Saturday, January 26, 2008

Psychopathic Features of Spiritual Abusers

Of the many features that characterize spiritual abusers, the traits of psychopathy and/or sociopathy often emerge and are worthy of examination and consideration. Many professionals use the terms synonymously, as many consider sociopathy as distinct and separate from psychopathy, based upon the focus of the affected person's behaviors and personality traits. A sociopath suggests prominent display of traits and behavior in a social setting.

Psychopathy describes a person who is self-oriented or self-absorbed, demonstrating various degrees of lack of empathy and consideration of others as a result.

This produces a tendency to disregard normal social convention in some circumstances as the psychopath tends to create and live by his or her own interpretation of social rules. Because of this self-oriented nature, the psychopath tends to demonstrate emotional detachment or at least a selective ability to emotionally detach from relationships or situations that would be expected to cause emotional conflict. These traits can be acquired through normal growth and development in response to environment, or these characteristics can sometimes be a primary effect of disease in the brain.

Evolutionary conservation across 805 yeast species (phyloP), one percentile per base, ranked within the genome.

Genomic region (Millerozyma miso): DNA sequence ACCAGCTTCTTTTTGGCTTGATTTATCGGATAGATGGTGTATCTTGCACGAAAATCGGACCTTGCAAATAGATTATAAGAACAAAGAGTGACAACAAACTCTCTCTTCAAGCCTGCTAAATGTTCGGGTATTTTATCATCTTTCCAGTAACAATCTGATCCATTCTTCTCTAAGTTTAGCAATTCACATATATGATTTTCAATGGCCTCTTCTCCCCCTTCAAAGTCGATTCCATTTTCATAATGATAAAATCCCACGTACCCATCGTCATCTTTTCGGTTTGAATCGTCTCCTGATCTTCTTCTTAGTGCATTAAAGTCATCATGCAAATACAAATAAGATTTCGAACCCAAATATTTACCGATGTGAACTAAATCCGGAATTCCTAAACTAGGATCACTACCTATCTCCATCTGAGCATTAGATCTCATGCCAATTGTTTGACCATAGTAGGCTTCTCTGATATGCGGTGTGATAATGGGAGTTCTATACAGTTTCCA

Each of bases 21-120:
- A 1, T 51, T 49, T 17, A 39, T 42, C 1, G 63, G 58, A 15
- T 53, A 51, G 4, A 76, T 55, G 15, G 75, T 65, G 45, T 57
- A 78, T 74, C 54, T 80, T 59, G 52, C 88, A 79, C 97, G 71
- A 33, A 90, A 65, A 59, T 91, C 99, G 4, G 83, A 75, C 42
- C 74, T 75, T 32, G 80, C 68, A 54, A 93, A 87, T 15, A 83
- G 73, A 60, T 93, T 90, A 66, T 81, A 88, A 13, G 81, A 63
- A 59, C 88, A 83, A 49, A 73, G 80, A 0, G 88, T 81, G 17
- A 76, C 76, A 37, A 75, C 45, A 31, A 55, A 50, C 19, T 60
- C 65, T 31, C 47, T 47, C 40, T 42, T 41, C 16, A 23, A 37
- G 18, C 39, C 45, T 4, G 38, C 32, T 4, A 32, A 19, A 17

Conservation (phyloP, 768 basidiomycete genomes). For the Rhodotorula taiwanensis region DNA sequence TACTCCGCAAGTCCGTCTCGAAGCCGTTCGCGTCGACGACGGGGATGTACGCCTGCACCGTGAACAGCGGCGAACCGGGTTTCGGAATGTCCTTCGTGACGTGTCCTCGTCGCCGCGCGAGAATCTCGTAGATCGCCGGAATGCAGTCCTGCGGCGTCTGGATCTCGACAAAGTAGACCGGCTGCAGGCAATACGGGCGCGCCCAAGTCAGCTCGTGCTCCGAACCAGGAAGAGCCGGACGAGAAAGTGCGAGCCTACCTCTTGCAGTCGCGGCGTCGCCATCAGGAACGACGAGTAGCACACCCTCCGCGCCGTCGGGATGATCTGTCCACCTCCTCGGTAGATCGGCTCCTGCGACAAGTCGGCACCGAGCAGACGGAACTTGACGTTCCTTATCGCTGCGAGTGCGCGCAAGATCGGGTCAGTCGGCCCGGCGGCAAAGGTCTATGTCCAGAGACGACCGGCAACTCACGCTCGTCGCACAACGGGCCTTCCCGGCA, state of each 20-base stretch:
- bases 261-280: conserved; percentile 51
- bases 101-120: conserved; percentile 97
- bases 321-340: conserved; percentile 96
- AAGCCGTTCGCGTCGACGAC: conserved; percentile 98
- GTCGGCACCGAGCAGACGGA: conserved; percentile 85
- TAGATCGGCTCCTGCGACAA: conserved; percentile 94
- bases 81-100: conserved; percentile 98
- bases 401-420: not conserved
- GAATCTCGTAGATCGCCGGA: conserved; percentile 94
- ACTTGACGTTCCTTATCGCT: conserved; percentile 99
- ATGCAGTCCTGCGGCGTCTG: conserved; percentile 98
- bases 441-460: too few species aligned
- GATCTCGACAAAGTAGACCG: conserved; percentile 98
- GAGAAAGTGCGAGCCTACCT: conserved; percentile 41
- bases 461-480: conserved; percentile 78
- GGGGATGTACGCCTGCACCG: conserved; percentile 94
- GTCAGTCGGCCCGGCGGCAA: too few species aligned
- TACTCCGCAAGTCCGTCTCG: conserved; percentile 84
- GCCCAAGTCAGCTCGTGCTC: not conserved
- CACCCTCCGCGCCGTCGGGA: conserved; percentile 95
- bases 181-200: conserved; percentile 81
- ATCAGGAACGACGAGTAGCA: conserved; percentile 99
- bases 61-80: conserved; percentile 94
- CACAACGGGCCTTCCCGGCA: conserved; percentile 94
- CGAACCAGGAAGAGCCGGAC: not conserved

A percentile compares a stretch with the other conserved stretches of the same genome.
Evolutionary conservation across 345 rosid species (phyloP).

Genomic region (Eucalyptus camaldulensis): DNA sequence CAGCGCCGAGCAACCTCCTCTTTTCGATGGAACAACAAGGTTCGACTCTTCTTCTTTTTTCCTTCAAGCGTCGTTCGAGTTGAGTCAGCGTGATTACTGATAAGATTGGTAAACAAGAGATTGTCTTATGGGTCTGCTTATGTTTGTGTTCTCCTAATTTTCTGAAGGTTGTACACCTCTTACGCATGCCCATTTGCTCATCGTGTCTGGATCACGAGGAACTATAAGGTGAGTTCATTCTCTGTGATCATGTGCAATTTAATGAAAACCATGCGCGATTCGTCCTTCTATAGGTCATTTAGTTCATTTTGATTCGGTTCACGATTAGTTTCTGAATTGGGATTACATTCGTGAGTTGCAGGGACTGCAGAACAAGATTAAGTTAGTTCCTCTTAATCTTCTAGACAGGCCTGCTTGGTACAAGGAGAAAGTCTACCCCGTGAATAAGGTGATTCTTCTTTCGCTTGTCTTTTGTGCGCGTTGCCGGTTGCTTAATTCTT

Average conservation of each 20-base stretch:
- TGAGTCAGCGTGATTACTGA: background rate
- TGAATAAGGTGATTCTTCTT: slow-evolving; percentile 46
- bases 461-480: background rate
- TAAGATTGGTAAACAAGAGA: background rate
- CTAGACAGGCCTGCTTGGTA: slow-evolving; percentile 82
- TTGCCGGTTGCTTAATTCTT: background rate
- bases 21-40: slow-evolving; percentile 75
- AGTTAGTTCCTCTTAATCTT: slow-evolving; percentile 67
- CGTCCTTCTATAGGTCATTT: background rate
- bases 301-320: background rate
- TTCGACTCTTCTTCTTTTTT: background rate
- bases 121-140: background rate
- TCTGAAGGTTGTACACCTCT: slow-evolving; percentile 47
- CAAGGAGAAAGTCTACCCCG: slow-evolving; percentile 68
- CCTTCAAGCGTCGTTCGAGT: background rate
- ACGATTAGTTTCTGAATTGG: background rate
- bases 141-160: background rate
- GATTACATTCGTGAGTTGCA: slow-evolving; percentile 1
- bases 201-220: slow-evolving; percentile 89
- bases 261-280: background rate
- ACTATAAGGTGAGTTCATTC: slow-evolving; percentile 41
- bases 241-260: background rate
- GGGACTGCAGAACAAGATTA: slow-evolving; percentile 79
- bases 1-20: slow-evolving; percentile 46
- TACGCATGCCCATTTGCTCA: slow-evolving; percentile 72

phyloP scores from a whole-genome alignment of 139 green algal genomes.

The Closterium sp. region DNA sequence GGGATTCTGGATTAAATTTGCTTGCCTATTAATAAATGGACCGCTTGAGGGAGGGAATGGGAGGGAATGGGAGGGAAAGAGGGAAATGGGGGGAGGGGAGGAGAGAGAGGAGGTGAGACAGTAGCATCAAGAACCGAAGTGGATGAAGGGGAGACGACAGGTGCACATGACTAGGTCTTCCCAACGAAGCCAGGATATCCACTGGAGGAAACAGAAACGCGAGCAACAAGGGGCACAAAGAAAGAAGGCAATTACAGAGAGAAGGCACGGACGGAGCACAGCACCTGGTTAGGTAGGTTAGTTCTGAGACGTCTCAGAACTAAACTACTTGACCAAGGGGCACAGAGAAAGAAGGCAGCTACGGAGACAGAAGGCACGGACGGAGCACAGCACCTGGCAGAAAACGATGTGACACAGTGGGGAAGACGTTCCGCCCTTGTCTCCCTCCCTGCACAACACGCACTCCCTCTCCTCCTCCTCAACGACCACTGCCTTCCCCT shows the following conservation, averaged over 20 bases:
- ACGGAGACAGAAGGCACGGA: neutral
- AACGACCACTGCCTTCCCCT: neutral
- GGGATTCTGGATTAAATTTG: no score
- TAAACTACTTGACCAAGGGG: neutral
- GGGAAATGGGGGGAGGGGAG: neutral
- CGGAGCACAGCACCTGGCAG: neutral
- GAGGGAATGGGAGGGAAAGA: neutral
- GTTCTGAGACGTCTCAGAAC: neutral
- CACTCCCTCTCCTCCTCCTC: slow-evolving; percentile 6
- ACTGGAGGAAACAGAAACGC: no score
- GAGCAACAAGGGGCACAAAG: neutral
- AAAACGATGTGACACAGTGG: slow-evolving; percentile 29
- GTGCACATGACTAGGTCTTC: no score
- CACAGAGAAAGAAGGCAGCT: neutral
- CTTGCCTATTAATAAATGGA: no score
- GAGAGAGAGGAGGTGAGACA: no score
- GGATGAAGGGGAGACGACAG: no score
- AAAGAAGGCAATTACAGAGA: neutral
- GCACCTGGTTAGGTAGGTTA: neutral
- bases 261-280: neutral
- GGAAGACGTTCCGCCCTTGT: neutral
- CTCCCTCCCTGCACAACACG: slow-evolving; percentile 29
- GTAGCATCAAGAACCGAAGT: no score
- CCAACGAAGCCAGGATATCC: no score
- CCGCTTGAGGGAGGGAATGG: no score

Magid and McKelvey (pg 21) simply describe a psychopath as "one who must have what he wants, no matter what the cost to those in his way."

Here is another description of a psychopath also cited in "Captive Hearts, Captive Minds," quoting Strausberger in "Unmasking the Psychopath" (pg 191):

These people are impulsive, unable to tolerate frustration and delay, and have problems with trusting. They take a paranoid position or externalize their emotional experience. They have little ability to form a working alliance and a poor capacity for self-observation. Their anger is frightening. Frequently they take flight. Their relations with others are highly problematic. When close to another person, they fear engulfment or fusion or loss of self. At the same time, paradoxically, they desire closeness; frustration of their entitled wishes are nourished, cared for, and assisted often leads to rage.